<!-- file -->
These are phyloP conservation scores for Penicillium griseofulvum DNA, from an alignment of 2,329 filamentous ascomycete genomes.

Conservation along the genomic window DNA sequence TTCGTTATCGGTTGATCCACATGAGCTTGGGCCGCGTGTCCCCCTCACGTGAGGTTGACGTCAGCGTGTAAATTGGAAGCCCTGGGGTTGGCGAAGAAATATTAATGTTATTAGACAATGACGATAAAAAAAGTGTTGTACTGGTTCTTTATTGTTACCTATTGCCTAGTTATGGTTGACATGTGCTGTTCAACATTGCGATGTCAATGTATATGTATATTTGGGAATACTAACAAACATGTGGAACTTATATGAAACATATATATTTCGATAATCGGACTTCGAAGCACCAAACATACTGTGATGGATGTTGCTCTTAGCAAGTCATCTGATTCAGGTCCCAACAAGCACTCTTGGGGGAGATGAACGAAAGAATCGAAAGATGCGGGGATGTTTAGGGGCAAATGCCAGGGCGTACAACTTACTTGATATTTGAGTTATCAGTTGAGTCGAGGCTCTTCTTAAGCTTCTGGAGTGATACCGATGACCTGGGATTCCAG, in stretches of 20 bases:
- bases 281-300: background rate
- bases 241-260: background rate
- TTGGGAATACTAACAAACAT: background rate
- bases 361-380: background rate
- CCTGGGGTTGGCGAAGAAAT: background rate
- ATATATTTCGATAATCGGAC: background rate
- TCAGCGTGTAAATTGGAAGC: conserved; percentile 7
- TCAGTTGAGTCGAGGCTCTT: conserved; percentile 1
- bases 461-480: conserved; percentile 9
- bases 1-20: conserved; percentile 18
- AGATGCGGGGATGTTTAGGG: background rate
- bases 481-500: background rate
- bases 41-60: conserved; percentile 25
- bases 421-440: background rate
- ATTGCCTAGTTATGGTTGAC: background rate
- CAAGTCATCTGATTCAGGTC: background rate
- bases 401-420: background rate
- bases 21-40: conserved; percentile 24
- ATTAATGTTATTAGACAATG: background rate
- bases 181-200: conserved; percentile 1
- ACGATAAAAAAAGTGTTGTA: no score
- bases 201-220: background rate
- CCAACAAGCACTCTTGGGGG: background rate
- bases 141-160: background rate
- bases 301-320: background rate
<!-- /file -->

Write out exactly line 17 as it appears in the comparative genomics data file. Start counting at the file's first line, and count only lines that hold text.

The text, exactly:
- ATTGCCTAGTTATGGTTGAC: background rate